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In the run up to the release of this game, director Hideo Kojima, announced that the campaign mission could be completed in a couple of hours, this had many people angry that such a short game could be released and charged for. I did complete the initial mission in around two hours on my first playthrough. But it doesn’t end there, this simply unlocks four other ‘side’ missions and if you collect all of the XOF patches also the Deja Vu Mission exclusive to Playstation.

I have played this game for over ten hours and still do not feel that I have completed it, there is so much more to do if you choose to and completing the missions is just the start. The open world allows and actively encourages you to try out new routes and methods. After playing this I am very excited to play the Phantom Pain- especially if it is around 200 times larger as Kojima has suggested. Essentially by making me feel this way, the game has succeeded in its aim.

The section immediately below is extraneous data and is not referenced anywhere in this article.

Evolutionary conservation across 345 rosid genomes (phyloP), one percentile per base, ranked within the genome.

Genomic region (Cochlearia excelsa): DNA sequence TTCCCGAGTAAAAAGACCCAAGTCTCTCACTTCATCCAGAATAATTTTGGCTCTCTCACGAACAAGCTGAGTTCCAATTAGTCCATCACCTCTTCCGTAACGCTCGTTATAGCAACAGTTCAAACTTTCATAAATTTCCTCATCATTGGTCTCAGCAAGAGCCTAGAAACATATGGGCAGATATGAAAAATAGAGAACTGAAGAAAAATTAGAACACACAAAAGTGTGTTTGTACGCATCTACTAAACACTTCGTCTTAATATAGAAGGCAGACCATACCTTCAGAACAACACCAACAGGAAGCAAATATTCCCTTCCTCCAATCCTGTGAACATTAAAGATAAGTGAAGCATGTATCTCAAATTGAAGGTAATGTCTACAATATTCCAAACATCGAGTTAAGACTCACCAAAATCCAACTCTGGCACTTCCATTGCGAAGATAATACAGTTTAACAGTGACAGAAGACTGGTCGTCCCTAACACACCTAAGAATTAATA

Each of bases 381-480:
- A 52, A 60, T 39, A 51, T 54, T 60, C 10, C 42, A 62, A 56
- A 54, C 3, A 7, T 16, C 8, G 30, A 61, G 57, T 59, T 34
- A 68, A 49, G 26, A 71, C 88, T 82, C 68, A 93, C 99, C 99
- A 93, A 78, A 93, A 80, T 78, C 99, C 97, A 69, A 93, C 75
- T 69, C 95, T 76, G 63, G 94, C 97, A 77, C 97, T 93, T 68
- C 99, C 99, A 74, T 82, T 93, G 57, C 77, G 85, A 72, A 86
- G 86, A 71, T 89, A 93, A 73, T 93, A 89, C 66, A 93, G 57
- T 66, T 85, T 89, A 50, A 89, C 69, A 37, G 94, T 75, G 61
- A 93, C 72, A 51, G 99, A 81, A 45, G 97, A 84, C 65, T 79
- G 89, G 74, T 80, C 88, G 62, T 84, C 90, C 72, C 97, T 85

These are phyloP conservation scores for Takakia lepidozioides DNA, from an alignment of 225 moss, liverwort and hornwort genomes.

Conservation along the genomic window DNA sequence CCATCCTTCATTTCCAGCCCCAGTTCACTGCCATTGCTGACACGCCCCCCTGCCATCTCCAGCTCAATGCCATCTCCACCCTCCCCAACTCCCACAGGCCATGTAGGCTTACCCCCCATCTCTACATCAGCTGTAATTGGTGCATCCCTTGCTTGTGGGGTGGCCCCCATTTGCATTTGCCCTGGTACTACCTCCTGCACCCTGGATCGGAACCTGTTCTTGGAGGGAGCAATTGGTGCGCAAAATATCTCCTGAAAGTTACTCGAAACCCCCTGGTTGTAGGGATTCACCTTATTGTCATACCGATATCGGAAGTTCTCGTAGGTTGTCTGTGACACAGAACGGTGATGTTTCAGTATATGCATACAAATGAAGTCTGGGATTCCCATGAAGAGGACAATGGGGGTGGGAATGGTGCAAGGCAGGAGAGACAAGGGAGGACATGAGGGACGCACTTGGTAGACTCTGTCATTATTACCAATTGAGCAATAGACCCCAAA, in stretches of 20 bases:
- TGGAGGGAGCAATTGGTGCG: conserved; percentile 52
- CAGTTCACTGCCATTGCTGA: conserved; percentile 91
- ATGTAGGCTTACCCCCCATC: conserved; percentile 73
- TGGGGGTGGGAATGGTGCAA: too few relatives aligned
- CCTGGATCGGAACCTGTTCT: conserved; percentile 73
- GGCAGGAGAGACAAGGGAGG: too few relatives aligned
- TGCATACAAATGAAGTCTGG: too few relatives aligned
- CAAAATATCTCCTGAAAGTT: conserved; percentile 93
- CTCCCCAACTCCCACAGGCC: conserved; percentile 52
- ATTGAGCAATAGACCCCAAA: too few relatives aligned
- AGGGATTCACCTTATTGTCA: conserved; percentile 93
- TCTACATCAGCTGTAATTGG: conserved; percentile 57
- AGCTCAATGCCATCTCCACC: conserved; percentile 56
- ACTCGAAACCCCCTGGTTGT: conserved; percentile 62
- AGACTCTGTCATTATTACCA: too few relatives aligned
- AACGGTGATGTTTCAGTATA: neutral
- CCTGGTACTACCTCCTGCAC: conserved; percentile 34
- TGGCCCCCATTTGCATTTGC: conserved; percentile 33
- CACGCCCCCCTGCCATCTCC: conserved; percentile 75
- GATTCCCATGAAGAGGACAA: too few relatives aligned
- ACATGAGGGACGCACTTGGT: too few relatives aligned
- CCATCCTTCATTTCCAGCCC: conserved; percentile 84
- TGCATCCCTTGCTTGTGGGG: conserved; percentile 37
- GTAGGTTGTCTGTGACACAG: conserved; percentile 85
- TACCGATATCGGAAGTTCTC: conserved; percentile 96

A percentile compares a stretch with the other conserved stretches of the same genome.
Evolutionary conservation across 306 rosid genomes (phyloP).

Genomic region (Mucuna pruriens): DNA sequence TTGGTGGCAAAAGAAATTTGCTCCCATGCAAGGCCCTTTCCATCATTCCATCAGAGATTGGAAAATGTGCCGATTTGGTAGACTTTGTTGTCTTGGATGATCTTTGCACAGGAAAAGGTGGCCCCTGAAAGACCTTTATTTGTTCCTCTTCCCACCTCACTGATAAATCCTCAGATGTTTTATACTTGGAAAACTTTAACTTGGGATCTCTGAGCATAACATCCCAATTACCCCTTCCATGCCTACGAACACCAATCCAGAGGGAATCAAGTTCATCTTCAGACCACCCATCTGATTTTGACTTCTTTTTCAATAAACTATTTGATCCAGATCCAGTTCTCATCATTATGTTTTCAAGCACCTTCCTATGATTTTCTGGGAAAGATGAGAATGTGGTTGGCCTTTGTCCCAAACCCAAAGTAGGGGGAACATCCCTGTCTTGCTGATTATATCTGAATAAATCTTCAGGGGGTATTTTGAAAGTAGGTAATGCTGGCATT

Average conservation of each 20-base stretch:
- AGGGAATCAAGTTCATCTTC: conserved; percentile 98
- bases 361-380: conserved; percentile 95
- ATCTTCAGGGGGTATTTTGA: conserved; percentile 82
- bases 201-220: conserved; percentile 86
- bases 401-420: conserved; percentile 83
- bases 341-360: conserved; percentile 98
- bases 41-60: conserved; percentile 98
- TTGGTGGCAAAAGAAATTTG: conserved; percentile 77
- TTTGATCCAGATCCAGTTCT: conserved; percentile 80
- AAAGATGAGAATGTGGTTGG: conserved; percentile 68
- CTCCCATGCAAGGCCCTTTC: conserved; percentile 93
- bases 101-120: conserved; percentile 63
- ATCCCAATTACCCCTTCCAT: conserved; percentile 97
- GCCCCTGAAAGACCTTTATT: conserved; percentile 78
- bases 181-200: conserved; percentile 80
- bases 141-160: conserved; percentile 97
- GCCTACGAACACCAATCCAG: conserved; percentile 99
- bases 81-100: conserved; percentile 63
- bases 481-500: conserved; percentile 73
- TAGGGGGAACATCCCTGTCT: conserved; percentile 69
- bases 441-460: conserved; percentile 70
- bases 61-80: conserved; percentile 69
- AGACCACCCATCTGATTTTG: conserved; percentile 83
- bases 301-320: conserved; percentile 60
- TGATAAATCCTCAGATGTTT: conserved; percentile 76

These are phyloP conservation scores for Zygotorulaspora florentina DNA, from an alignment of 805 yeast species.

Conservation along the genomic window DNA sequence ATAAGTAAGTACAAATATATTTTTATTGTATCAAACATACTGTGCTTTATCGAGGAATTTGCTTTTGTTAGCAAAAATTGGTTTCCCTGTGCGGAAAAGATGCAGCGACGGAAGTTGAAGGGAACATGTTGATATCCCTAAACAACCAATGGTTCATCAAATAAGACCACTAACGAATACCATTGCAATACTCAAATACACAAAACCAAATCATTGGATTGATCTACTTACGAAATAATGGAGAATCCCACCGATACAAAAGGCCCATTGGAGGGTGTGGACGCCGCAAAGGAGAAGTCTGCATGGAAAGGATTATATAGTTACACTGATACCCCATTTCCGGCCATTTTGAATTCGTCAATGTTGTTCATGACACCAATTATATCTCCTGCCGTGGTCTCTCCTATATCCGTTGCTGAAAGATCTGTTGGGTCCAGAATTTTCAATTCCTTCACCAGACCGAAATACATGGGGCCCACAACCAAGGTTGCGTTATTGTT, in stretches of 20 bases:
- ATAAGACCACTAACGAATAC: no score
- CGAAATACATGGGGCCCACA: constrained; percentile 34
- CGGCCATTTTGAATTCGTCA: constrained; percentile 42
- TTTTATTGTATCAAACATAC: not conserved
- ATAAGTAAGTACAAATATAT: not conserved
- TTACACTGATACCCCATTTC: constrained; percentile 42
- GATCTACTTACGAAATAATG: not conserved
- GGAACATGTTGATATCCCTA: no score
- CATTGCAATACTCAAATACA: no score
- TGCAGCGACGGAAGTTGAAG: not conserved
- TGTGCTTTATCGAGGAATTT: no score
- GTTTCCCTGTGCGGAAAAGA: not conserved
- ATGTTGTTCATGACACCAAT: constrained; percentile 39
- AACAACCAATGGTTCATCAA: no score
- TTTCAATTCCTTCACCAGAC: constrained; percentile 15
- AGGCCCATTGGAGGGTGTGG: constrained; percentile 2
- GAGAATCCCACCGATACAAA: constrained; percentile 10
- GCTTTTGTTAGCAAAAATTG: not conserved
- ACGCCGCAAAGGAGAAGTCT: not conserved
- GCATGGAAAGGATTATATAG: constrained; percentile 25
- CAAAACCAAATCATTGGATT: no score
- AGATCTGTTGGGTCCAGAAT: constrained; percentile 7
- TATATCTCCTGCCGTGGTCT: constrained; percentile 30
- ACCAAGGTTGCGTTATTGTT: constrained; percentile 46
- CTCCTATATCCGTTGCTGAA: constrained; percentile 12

If you are a fan of Metal Gear games then this is well worth the £20 it cost to purchase, if you aren’t or have never played a Metal Gear game before then I still recommend that you try it out. Few games give you the freedom that Ground Zeroes does, the missions may be on the short side but they really are incredible to experience.

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Also Available on PS3, Xbox 360 and Xbox One.

Reviewer: James Holland. 

Don’t Starve: Console Edition Review